A Tale of Two Conventions—Controversy and Deceit
Gerard J. Gianoli, M.D.
“It was the best of times, it was the worst of times…” It was a time of controversy and a time of deceit. The Republican and Democratic National Conventions, now just over, showed some stark contrasts.
The Republican National Committee along with many in the GOP were less than pleased with the eventual nominee—Donald Trump. However, the controversy surrounding Mr. Trump’s nomination, for all its warts, was open for everyone to see. There was never any secret that the “GOP establishment” didn’t want a Trump nomination. Some of the prominent GOP stalwarts refused to endorse Mr. Trump and were absentees from the convention. In fact, Mr. Trump invited his vanquished opponents to speak at the convention and, like Senator Cruz, they were not constrained in what they could say. Such is the reality of a true democratic process—someone wins, the others lose, and some are sore losers. That’s all pretty much normal and expected. Regardless of who wins, there will always be discontent.
Contrast this to the Democrat primaries. All along the Democrat Party claimed to be neutral during the primary process, while Senator Bernie Sanders, among others, claimed there was favoritism and collusion. Recently leaked emails show that the process was anything but open and fair. It seems that the Democratic National Committee was in the tank for Secretary Clinton from the beginning, and worked at undermining the Sanders campaign.
Of course, Senator Sanders was unaware of the collusion against him when he endorsed Hillary Clinton, and he has since left the Democrat Party—a move that has not made many headlines in the press, but should have. When was the last time a presidential contender left in such manner? Even Ted Cruz—the sore loser of the GOP that made national headlines with his non-endorsement speech—is still a Republican. With its dishonest and conniving nature exposed by the emails, can we believe anything the DNC espouses?
Another claim long held by conservatives—of a liberal bias in the media—has been more than confirmed with the email leaks. They show not just bias but actual collaboration with the DNC and the Clinton campaign. Can we rely on independent information from the media, after seeing this collusion?
Although FBI director James Comey refused to recommend prosecution of Hillary Clinton, he did expose her extreme dishonesty with the American people, while essentially stating that Secretary of State Clinton and her staff were guilty of extreme incompetence. Both the dishonesty and the incompetence were known in advance of Comey’s statements. The only surprise was his refusal to recommend prosecution. Currently, Mrs. Clinton is professing that she has been exonerated by Comey—another untruth. How can we trust anything she says?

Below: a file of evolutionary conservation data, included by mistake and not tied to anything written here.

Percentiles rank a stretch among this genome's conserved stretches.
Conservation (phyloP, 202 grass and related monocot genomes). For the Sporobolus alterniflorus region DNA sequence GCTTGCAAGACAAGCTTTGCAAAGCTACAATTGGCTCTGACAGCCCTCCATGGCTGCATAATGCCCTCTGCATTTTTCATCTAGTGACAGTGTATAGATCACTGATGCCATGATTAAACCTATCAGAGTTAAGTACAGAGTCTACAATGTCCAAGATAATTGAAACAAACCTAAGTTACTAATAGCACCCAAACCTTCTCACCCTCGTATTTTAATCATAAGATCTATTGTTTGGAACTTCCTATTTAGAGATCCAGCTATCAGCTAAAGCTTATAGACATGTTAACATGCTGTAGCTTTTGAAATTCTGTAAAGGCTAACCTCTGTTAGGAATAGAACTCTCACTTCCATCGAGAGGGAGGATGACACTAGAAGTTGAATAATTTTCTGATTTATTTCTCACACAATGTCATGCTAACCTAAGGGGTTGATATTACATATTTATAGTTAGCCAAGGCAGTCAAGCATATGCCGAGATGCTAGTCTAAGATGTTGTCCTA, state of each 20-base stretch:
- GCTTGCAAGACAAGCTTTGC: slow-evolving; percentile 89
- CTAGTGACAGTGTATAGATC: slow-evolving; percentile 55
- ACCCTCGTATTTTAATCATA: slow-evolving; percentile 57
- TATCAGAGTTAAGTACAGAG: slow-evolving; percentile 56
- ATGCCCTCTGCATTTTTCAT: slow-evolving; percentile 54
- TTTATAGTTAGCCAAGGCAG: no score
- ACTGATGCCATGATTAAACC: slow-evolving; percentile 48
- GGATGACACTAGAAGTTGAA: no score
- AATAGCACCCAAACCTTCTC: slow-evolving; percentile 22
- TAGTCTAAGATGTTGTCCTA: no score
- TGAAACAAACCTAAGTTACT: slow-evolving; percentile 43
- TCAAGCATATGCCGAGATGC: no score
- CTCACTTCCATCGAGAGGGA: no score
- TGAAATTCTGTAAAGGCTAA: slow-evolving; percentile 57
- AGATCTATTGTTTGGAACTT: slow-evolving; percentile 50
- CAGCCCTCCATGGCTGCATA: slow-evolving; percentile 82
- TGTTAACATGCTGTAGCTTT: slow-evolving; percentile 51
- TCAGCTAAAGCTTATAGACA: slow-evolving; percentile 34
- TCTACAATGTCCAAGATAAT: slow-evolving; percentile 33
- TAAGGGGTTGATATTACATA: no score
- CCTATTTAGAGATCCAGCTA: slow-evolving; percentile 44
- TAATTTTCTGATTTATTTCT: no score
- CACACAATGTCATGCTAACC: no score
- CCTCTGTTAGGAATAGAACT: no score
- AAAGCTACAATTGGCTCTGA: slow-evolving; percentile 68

Donald Trump has been a very polarizing candidate, but looking at his past, he generally accomplishes what he says he will do. You may or may not like his policy positions, but we can generally conclude that they are what he says they are. One of the most important qualities of a leader is honesty. A leader who is not trusted cannot lead. While dishonesty is always a factor in political elections, dishonesty to this degree has not been a presidential election issue in my lifetime. The choices we have from our major parties are between a polarizing figure and a dishonest one.
While controversy surrounded the GOP convention, deceit was the overriding theme of the Democrats’ convention. Regardless of one’s feeling about Mr. Trump, he’s been forthright in his positions. Now knowing via the leaked emails of the media’s collaboration with the DNC and the Clinton campaign, we can understand why they will hammer Mr. Trump on any issue they can. However, given the level of deceit emanating from the Democrat Party, Secretary Clinton, and co-conspirators in the media, any rational American should disqualify them for this presidential election.
Gerard Gianoli, M.D., F.A.C.S. specializes in Neuro-otology and Skull Base Surgery. He is in private practice at The Ear and Balance Institute, located in Covington, but is also a Clinical Associate Professor in the Departments of Otolaryngology and Pediatrics at Tulane University School of Medicine. He pioneered treatments for Superior Semicircular Canal Dehiscence and other vestibular disorders. His private practice has a worldwide reach, with patient referrals coming from all over the United States and from around the world.
Dr. Gianoli opted out of Medicare in 2001 and has had a 100% third-party-free practice since 2005. He’s lectured and written extensively (as well as had numerous media interviews) on third party free medical practices and free market medicine. His editorials have appeared in The Wall Street Journal, Forbes, Investor’s Business Daily, The Hill and other popular periodicals.
He has received numerous awards, including the American Academy of Otolaryngology’s Honor Award, and has been named in America’s Top Doctors and America’s Top Physicians every year since their inception in 2001 and 2003 respectively. Dr. Gianoli practices all aspects of neuro-otology but has a special interest in vestibular (balance) disorders. He has researched, lectured and published extensively on the topic of vestibular disorders. Website: http://www.earandbalance.net/